Journal of the Southern African Institute of Mining and Metallurgy
versão On-line ISSN 2411-9717
This paper describes how knowledge of the orebody morphology and ore morphology can be used to optimize the planning, mining, and metallurgical output from an open pit copper mining operation, such as to significantly increase the stability of the whole value chain process, and increase the reliability and value of the process outputs. In the case under consideration, the orebody contains both copper and cobalt. This in itself provides a challenge, in that the two metals do not occur in consistent ratios across the orebody as a whole. Furthermore, mineralogical differences within the orebody have a significant impact on plant performance in terms of throughput rates, acid consumption, and recoveries. In order to stabilize and optimize the plant performance, it is necessary to firstly have a complete understanding of the geometallurgical factors that affect performance, and then to have a sound knowledge of how these are distributed within the orebody. These models then inform the mine planning strategy that optimizes cash flow and NPV, and also allow the development of a stockpiling strategy that not only stabilizes the plant, but also allows variations in the plant feed according to ore type and grade in volatile price scenarios. Integral to the realization of these opportunities is the establishment of an appropriate measuring, control, and reconciliation system, customized to the optimization objectives. The paper describes how all of these factors and strategies can be integrated to produce optimal value from the orebody through to final dispatched product. It also shows the significant value that can be released through such an approach.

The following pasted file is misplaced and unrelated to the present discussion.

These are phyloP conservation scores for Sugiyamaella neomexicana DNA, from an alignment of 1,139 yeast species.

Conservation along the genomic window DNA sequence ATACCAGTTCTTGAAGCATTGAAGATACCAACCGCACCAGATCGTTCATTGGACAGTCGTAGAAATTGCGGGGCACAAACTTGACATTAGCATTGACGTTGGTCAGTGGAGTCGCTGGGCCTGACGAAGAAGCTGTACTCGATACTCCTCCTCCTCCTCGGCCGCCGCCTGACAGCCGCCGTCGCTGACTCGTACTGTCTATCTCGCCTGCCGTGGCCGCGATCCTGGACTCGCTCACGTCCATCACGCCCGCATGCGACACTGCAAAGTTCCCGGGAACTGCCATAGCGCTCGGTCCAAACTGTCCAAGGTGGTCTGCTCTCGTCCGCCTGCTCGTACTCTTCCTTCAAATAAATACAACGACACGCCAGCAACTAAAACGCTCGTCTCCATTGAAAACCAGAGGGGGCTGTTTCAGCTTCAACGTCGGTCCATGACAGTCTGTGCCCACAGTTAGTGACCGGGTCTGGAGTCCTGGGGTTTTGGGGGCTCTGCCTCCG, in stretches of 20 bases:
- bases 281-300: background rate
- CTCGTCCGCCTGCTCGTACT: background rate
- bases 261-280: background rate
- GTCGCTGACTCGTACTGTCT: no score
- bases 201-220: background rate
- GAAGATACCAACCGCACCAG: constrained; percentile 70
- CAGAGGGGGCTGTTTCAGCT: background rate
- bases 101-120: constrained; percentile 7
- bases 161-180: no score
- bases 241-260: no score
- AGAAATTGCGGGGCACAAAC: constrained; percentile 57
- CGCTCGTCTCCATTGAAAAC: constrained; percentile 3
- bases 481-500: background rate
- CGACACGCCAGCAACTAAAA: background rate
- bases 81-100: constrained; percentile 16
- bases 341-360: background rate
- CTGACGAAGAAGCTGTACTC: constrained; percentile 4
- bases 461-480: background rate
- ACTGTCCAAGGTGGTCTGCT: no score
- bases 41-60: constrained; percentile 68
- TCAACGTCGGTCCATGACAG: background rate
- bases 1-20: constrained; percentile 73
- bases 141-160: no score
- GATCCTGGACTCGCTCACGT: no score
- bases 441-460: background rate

Palavras-chave : Central African Copperbelt; Ruashi; morphology; geometallurgy; cut-off grades; stockpile management.